Just spotted on CLG's new website (does anyone like this new website? I much preferred the old version) a consultation on the proposals in the Growth and Infrastructure Bill to allow applicants to bypass underperforming local planning authorities by submitting applications direct to the Secretary of State.
I gather that the minister, Nick Boles, has spoken some words of comfort that in fact very few authorities will be in "special measures" - but the consultation claims the legislation will "stimulate an increased focus on performance ...generally".
The approach to identifying what poor performance is will include consideration of the speed and quality of decisions. In the case of the former, the measure will focus on how often the LPA hits its statutory time periods for determination. However, an agreement to extend the period will be classed as a "planning performance agreement" and will move that application out of the assessment so it would not count in the figures (!).
But it is in the quality of decisions where measurement will be particularly difficult. Here, the proposal is that the appeals track record of an LPA (on major developments) should be the guide and that "very poor performance" would come into play where an LPA lost more than 20% of its major decisions. Not sure about that - in my experience, many applicants simply rework their proposals and resubmit even where an appeal case would be a strong one. No prizes for guessing which point in the consultation attracts the most vocal responses!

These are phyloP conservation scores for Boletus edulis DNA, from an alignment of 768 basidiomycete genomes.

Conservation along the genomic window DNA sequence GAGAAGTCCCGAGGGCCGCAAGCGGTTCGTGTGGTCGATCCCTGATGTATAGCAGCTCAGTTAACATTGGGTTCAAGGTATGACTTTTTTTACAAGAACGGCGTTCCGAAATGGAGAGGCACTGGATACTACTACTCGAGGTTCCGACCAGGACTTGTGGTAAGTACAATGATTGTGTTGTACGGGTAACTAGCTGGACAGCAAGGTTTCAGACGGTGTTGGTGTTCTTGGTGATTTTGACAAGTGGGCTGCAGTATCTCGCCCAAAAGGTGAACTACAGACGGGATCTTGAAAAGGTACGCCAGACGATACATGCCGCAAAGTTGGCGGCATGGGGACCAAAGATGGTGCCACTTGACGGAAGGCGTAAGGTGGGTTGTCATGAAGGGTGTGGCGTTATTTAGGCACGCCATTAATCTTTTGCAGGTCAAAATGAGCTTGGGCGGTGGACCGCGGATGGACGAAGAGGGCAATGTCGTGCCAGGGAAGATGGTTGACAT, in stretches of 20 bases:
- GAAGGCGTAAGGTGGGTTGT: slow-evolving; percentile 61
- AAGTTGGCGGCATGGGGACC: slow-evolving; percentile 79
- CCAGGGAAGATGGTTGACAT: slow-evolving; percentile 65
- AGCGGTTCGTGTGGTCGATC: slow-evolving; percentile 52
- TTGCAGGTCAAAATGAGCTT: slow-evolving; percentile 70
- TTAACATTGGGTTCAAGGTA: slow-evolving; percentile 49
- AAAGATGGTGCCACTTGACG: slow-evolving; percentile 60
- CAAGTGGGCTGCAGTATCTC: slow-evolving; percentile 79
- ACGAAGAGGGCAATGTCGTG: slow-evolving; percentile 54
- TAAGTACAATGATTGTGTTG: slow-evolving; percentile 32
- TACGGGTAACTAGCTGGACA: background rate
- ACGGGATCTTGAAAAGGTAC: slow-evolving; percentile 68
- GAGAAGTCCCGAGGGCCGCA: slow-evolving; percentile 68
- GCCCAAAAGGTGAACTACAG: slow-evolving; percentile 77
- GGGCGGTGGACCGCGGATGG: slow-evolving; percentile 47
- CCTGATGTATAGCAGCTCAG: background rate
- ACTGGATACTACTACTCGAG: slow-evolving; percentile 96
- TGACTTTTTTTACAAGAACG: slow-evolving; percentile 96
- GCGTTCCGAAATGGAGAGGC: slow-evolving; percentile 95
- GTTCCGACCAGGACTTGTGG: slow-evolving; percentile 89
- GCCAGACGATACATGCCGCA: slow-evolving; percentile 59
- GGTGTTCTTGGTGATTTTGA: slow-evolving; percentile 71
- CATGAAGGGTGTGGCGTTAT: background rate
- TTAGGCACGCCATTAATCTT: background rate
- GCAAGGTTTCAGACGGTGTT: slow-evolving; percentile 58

The most frustrating thing is where there is a strong recommendation in favour, following often months of negotiation - but where the decision by members is to reject the proposal. Would a better measure not be to consider the proportion of major developments which do not go with an officer recommendation? Of course the decision is that of members, but if there is a track record of officer decisions being overturned, surely that tells some kind of story.
Included in the proposals is more on the "planning guarantee" - i.e. that no application should stay in the system for more than a year even where an appeal is involved. So a simple 50:50 split is suggested - with 26 weeks being the target for LPAs in making the initial determination - with a refund of the fee if the target is not met (unless there is a planning performance agreement in place).